I read a call for submissions today. The magazine wants writing on the subject of nests. I did some thinking. Actually, this mini-piece is part of a larger string I’ll be posting. A kind of series as I think on Nests.
Please add your own thoughts. Let’s pool a big ball of yarn on the subject of Nests.
Look to the prompts at the end.
The baby eagle has landed. Us on the rooftop of our birth house in Ogikubo, Tokyo.
I. The Practical, Remembered
The grassy, stringy idea of a nest is haphazard clumps of using what you have–think “junk drawer scavenger hunt meets beach cleanup”. Emptying your pockets to buy that soda. A taking inventory. The real science of storks building their own 2-meter-wide nest in some coastal floodplain. They don’t just happen, right?
Imagine the pressure and scrutiny of that wife. “You brought home that string? Why the hell did you choose raffia and why is it red?”
Sometimes it’s less Dwell magazine and more like Supermarket Sweep! “There’s a string! Freaking get it! I’m thirty-seven weeks!”
There is a calm in building. In growing that round orb of a womb and needing to finally clean behind the oven while daytime TV plays in the background–maybe six episodes of Ellen.
There is a sonata, a Charlotte’s Web, a cocoon. A taking part in the communal notion that you are becoming peasant-bloused Earth Mother, cocoa butter slathered on thighs and buttocks, your holistic CD to turn the pain of childbirth into some sweet meditation.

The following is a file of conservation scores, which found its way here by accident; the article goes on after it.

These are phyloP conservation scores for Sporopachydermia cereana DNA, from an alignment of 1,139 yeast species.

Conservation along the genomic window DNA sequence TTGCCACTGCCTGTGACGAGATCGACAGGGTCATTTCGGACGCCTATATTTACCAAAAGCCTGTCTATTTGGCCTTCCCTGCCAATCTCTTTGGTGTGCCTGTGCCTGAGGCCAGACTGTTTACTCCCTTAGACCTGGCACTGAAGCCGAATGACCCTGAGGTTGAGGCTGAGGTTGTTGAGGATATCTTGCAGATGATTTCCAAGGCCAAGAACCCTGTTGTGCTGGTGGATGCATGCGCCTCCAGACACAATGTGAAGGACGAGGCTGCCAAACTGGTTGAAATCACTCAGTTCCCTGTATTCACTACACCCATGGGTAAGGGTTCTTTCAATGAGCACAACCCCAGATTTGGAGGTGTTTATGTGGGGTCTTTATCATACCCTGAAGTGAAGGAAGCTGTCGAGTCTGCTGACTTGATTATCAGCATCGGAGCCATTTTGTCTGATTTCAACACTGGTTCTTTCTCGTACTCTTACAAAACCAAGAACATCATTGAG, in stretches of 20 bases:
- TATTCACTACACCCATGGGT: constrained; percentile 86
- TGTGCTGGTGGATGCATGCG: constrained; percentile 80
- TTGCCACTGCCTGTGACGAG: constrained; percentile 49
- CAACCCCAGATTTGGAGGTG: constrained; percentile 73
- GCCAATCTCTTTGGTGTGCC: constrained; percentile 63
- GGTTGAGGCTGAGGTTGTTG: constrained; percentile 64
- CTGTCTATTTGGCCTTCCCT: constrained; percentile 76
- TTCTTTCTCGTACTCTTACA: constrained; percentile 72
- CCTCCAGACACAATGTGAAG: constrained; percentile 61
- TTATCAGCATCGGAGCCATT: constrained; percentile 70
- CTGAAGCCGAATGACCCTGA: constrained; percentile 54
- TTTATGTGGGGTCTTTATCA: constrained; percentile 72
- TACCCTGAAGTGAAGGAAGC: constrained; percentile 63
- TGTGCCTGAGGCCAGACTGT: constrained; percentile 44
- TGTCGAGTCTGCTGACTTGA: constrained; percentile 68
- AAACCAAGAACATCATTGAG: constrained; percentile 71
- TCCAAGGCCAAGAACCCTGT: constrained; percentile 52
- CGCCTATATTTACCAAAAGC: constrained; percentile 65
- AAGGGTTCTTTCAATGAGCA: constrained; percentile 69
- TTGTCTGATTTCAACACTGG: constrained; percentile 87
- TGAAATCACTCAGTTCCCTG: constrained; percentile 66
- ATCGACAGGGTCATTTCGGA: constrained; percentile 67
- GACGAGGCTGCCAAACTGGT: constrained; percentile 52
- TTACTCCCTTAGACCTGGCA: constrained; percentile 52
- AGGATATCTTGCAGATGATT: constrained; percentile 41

“Just some pressure,” you will chant in singsong later, when the amnesiac hormones have done their job, making you a bit like Jason Bourne. A mere spoonful of sugar, loves…
It was all love and that dang Enya stuck on repeat.
But no matter. You have your girl. You have your boy. The rooms in that one mainframe of a nest lived in, made holy with each breath. Stories read, accents discovered, silly voices realised. It’s every piece of string coming together. Pinocchio becomes a boy, Ponyo gets her own belly button. There is Joy.
Even the still-mismatching pillowcases, the make-due duvets. Hearts are warm. Feet are socked. Bread becomes buttery toast. The life of birds and their song: at some point, the little ones whistle, too. They pick up their most-wanted toys and it’s all a soaring. A lifting off of yesterday, preparing. Wiping off peeling pink toe polish, releasing the sticky Band-aides. A lifting off of feet. And from here, from this lookout on the second floor, I can see the leaves turning. Ginkos readying to yellow, maples crinkling. Shifts in the air, landmarks, some more of those strings that got us here, tie us here. A cozying, batting down.
What were the challenges, the moments of calm, the funny bits in your nesting? What did you think you needed, but in the end, learned it was okay to let go of? What is surprising, still, in your quest to create an organised home filled with harmony?